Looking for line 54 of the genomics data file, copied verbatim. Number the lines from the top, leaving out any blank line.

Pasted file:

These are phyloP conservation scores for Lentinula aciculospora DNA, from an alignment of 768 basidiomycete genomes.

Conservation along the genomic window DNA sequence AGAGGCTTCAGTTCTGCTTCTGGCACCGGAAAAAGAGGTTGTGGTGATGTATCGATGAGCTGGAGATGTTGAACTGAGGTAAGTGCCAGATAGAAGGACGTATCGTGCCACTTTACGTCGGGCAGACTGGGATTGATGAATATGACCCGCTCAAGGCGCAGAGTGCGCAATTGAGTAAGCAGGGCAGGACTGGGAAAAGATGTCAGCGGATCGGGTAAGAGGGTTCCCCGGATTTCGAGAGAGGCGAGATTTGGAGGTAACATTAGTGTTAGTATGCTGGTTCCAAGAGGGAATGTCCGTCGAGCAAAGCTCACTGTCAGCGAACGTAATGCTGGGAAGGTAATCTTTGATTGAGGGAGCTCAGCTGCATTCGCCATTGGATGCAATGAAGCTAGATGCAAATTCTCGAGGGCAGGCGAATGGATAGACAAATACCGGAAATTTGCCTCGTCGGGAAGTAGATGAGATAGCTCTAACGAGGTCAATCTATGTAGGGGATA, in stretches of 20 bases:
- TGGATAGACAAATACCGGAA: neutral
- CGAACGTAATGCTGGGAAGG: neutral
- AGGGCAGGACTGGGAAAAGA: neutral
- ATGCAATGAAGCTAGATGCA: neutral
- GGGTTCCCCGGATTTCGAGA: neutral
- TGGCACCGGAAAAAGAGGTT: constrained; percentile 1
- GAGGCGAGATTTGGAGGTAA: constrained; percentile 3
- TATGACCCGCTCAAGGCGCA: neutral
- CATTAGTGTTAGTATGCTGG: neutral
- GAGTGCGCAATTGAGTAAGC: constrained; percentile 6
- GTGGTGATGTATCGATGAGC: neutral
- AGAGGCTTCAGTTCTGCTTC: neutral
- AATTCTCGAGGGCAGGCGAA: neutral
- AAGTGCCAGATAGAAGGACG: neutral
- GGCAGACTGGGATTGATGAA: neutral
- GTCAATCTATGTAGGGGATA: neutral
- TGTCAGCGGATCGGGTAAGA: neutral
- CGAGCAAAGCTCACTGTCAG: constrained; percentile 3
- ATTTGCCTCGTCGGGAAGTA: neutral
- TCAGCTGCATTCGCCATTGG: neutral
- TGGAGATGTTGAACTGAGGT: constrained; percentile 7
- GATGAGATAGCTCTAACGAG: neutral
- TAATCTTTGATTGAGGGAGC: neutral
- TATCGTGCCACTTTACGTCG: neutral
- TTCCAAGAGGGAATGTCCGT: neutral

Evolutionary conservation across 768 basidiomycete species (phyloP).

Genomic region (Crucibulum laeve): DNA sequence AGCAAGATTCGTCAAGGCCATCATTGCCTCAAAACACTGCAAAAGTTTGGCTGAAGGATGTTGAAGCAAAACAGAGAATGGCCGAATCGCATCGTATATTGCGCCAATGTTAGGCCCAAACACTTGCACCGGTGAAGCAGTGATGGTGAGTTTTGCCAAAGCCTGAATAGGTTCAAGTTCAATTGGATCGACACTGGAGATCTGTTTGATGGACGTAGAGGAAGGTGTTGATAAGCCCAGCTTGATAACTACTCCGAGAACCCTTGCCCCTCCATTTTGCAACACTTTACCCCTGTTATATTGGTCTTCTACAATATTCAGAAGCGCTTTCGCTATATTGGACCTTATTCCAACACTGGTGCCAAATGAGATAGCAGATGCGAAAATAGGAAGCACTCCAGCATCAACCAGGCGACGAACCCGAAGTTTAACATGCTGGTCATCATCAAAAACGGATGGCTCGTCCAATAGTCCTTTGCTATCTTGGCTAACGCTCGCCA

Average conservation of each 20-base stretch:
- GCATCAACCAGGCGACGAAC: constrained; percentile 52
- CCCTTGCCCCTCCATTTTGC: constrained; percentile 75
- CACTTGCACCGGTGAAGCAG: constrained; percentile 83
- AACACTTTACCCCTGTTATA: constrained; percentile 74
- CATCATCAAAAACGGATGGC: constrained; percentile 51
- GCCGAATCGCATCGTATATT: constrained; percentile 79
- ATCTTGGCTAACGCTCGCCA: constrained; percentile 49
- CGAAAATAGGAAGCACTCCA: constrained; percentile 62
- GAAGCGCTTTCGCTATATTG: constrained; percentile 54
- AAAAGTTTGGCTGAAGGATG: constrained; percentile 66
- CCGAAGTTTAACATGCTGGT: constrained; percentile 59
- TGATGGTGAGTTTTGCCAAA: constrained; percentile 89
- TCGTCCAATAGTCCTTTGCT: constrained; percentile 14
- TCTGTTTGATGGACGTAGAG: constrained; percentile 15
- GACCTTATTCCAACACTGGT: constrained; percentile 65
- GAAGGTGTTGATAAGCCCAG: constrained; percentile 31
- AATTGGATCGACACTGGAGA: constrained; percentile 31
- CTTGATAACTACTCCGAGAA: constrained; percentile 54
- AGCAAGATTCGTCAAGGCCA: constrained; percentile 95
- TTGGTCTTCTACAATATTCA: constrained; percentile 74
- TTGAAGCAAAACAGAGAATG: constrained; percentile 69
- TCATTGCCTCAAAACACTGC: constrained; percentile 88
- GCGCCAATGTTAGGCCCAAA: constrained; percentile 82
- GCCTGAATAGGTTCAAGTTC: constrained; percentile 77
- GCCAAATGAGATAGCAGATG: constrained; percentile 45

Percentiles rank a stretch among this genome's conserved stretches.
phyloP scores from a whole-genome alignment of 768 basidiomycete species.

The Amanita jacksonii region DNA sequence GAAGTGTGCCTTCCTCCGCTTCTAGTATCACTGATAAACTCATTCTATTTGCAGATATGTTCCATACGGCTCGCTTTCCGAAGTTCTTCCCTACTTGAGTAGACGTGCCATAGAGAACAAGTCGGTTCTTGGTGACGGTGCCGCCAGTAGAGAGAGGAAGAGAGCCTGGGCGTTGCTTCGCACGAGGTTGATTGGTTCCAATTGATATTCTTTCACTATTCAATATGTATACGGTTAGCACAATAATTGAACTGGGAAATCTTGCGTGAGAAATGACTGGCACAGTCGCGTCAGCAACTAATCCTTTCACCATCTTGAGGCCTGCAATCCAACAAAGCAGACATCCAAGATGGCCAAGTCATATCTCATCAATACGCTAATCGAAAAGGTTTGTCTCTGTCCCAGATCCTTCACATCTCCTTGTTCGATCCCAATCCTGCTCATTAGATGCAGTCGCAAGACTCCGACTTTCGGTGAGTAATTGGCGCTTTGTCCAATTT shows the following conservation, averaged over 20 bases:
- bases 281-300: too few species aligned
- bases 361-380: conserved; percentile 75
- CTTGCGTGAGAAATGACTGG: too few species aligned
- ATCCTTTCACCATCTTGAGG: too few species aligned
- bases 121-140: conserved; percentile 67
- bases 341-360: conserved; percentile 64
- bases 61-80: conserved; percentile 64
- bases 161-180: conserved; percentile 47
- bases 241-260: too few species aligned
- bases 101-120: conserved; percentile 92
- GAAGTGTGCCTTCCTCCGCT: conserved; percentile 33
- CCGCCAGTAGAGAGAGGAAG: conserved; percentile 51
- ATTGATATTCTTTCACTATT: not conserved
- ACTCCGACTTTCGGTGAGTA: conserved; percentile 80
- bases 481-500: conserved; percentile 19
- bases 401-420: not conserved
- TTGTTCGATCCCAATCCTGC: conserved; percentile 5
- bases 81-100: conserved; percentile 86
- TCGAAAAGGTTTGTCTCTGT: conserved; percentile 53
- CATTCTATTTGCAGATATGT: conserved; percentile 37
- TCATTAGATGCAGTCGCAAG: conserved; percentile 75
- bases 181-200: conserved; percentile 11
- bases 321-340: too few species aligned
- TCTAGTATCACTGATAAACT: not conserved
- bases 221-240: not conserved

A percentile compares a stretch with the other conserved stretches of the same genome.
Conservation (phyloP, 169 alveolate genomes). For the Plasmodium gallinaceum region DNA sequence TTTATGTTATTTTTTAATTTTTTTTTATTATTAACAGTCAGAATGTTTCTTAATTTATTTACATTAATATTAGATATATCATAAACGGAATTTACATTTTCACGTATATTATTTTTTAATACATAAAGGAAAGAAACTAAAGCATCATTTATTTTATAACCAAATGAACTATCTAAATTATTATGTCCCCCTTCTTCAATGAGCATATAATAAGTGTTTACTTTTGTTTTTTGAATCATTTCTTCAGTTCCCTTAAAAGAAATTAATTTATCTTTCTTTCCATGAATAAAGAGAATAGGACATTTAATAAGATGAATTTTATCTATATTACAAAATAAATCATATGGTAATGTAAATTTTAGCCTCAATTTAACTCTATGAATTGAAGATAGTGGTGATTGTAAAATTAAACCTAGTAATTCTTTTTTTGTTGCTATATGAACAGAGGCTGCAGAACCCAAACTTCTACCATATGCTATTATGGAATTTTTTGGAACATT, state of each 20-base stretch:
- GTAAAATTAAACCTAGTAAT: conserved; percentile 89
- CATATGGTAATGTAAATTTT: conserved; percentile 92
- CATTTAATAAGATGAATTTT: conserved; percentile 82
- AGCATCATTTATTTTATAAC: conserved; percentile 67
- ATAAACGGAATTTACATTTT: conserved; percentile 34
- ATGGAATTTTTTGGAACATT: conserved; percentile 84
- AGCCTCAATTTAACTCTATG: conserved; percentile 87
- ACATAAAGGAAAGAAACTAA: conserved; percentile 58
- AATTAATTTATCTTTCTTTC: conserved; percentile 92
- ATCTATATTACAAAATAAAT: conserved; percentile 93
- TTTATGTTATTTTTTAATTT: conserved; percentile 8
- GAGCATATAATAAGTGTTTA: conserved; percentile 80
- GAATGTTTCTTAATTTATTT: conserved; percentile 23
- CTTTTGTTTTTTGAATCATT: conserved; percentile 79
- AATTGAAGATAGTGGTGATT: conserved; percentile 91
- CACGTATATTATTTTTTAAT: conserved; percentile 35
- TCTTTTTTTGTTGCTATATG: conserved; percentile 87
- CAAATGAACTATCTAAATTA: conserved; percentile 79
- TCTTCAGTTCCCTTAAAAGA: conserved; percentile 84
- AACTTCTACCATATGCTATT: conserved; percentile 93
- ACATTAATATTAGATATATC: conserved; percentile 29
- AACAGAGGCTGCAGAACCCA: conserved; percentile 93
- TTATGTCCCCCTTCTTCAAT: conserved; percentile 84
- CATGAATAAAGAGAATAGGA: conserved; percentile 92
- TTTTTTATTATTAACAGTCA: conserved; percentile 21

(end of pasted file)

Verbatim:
- GCCTGAATAGGTTCAAGTTC: constrained; percentile 77